Morgan and Robertson made a great burst on the Liverpool right, but their efforts were nullified by a foul, which led up to a series of attacks to the Liverpool goal, Storer having to handle on each occasion. With the adeptness of experts, following on this, Taylor and Raisbeck put in some splendid head work in the middle of the field, and after Robertson had been given offside when well up, Reynolds with his head and McLintock with his feet did some marvellous things.
At the other end Toman made a great effort, and Place, hampered as he was by Goldie, did well in giving Storer another hot shot. Close on half-time, Ross, receiving the ball, compelled Storer to save a shot which well deserved to go through.
Half-time – Burnley 1, Liverpool 1.
Before the ball was set in motion again the attendance had greatly improved owing to the cessation of the rain, and the Haggate Brass Band entertained the company to selections. It was evident from the restart that the second instalment would be hotly contested. Both sets of players had donned some respectable shirts, and had a little pleasanter look.
Robertson and Morgan were the first to attack, but Morrison with a good opening somehow missed the pass. The Liverpudlians then made a dash, and Allan was craftily wending his way towards Hillman when the great man emerged from his cell and soon threw him off the scent.
Taylor gave Morrison a grand opening on the right, and this player got in a fine kick, and Storer had to clear with a well-judged kick. Soon afterwards Bowers landed the ball clean in the net for Burnley, but there was an appeal for offside, to which the referee seemed inclined to listen. He, however, appealed to the linesmen, who were better at le judge, and promptly gave Burnley a goal. There was a tumultuous cheer when the referee waved his hand towards the centre line.
Both goals were visited in turn, and on one occasion Morrison and Ross, well backed up by Barron, gave Dunlop a lot of trouble. Livingstone robbed McCowie when he was in an extremely dangerous position. Then Burnle, profiting a foul, were on the aggressive. Bowes nicely tripped up the centre. And having attracted the attention of the backs, passed to Ross, who, however, was given offside, and rightly so, too.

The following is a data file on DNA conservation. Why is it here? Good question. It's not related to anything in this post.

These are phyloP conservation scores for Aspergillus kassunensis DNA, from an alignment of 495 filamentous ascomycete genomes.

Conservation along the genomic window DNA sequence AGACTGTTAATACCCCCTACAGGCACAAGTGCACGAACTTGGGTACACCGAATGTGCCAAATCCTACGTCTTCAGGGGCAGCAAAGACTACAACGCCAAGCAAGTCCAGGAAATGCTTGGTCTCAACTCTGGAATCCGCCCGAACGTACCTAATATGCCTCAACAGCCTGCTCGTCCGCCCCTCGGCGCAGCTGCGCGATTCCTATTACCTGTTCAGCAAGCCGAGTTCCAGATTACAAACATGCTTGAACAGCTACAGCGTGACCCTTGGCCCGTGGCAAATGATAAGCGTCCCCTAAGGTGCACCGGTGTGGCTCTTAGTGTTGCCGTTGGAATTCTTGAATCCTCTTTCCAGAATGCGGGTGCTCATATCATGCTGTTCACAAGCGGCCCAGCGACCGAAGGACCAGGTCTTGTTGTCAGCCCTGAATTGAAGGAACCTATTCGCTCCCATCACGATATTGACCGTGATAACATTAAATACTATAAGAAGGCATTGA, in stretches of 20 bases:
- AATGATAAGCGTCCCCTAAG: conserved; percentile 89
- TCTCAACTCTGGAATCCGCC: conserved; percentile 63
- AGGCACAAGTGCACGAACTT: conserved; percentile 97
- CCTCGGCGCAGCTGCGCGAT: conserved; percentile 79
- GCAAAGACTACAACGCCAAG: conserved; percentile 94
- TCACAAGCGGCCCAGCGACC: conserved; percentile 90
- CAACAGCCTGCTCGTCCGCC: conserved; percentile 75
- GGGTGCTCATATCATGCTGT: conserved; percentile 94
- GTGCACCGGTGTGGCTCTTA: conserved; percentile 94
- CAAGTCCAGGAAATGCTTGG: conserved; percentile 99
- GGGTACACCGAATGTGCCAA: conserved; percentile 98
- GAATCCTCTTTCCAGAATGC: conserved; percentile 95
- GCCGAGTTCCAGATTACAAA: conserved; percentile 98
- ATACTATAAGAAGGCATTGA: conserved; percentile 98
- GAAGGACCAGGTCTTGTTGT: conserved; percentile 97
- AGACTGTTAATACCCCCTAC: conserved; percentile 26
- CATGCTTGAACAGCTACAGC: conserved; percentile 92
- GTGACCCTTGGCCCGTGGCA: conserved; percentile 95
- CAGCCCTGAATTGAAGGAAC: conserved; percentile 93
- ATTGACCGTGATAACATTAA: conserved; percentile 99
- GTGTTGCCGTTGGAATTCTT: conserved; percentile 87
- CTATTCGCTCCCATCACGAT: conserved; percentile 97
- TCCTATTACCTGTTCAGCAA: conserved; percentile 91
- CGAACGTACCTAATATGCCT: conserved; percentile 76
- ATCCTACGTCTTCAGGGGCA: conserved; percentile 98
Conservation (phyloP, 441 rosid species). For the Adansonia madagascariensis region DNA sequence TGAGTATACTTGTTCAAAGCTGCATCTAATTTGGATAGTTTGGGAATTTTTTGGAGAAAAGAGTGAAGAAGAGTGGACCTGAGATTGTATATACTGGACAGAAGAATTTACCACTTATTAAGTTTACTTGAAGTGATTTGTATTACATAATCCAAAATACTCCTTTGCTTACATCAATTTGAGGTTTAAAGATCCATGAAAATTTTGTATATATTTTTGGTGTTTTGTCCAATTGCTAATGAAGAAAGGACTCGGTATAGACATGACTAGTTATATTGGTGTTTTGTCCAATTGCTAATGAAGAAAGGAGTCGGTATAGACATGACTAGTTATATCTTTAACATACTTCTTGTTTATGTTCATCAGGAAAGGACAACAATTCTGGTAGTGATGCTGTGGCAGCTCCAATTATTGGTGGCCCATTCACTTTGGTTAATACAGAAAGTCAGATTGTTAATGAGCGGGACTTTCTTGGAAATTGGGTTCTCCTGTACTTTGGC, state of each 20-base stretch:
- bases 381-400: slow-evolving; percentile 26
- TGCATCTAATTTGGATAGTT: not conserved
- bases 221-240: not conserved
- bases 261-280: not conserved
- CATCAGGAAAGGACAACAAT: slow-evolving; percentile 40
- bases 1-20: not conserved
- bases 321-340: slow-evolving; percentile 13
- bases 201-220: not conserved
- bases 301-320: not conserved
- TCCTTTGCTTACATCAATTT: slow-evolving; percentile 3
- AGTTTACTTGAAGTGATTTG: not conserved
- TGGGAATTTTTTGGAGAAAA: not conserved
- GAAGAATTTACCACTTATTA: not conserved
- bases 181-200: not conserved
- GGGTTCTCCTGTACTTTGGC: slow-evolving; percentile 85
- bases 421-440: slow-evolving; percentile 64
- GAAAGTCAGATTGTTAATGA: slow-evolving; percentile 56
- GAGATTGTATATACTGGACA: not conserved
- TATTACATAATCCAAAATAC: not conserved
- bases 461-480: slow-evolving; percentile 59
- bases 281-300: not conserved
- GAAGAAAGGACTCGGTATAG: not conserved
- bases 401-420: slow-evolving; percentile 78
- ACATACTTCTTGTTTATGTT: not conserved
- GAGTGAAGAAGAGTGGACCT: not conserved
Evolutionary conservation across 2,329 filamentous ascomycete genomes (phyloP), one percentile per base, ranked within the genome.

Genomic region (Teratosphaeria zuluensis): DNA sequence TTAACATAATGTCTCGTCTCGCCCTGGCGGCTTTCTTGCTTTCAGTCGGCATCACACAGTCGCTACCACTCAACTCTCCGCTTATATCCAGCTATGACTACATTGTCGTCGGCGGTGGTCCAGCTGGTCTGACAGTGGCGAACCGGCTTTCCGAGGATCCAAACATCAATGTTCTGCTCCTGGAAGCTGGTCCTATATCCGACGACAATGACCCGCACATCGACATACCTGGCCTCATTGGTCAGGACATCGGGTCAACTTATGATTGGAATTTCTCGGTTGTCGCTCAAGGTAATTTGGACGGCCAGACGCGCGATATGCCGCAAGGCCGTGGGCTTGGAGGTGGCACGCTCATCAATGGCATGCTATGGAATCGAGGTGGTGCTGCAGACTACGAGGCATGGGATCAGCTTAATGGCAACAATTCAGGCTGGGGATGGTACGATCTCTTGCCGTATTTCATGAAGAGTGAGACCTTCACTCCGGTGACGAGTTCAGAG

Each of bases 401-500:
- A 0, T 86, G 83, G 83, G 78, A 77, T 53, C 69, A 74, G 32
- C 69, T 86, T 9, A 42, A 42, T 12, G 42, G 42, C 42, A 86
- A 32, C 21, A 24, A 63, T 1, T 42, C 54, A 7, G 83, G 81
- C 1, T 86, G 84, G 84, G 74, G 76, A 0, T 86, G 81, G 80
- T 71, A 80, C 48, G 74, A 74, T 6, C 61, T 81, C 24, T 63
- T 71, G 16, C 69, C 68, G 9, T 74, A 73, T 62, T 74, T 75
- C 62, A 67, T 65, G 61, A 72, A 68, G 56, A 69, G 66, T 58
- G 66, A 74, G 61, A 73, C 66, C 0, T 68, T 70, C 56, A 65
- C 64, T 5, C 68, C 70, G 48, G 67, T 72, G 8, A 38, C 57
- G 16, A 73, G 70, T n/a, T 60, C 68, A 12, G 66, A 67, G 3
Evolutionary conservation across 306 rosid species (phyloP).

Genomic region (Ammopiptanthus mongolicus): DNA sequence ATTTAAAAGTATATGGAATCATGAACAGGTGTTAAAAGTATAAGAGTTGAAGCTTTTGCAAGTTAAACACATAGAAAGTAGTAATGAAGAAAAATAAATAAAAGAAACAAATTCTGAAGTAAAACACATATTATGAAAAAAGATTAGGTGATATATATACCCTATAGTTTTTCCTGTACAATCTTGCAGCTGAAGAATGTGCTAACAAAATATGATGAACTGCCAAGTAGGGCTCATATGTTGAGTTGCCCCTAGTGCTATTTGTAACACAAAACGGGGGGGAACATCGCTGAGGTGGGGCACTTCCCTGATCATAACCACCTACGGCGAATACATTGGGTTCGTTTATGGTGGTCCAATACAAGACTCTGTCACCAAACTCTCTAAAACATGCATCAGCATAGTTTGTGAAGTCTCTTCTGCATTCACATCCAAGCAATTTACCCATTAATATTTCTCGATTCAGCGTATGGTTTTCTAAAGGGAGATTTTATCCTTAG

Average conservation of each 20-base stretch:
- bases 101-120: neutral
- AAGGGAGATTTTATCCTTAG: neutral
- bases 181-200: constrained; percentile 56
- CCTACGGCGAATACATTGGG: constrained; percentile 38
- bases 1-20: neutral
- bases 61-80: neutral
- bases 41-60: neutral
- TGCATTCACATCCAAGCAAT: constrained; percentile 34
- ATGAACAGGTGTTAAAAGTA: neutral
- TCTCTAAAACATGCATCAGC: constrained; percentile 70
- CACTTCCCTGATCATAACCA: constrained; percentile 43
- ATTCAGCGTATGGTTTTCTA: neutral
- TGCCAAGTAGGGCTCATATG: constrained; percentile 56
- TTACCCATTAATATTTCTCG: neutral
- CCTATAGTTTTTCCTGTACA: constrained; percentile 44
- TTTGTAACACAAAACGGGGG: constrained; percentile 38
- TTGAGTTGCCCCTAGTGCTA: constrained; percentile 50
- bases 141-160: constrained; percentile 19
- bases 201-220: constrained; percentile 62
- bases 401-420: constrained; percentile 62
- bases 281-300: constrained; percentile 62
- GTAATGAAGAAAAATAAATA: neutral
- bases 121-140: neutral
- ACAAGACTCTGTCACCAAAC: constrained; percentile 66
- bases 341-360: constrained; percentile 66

Another tricky dribble by Bowes gained a lot of ground, and the position might have improved had the right wing accepted his pass.
McCowie again was conspicuous with a dashing run, but his final attempt was poor, and a few seconds later he shot straight across the Burnley goal, and Hillman was puzzled. Visiting the other end, Burnley were fouled, the referee not seeing one of the visitors’ backs handle the ball near the goal mouth.
With a long kick Reynolds again did useful service, but the ball eventually went by. When Bowes had the ball nicely up, he discreetly passed it to Toman instead of forcing his ay through. Robertson, with a beautiful, low shot, gave Hillman a chance of showing how coolly he could deal with such.
Then through a little movement in contravention of the rules of the game the visitors’ backs gave Burnley a further opportunity of attacking, the ball, however, being put through from the free-kick without touching anybody. McLintock was injured, and had to leave the field, Bowes taking his place at back.
Place was obliged to look after the left wing work himself, but McLintock returned almost immediately, and limped about unable to do justice to himself. Bowes arrested imminent danger, and Reynolds had to use his head to stop the impetuous rushes of the Liverpool left. The game was again stopped through an injury to Barron, who, it was thought, was accidentally knocked by one of his fellow half-backs, but he soon recovered and was game as ever.
The players were apparently getting a little weary. Burnley, however, held their own right gallantly, and Bowes worked like a Trojan. Taylor also defended well, and Livingstone nicely tricked Allan, and gave Place an opening.
The home goal was in jeopardy from the Liverpool left, and had McCowie shot straight as well as fast he must have strongly tested Hillman’s abilities. Tomas almost got through at the other end, although the attacking force was weakened by the transference of a couple of players to the rear. Raisbeck cleverly stopped Toman, who was here, there and everywhere. About 4,000 spectators were present.
(Lancashire Evening Post, 22-10-1898)
Jack Hillman, Burnley F.C. (Lancashire Evening Post: December 3, 1898).
Jerry Reynolds, Burnley F.C. (Glasgow Evening Post: October 17, 1891):
Tom McLintock, Burnley F.C. (Lancashire Evening Post: November 16, 1901).
Archie Livingstone, Burnley F.C. (Lancashire Evening Post: December 17, 1898).
Wilf Toman, Burnley F.C. (Lancashire Evening Post: November 26, 1898).
Harry Storer, Liverpool (Lloyd’s Weekly News: December 1, 1895):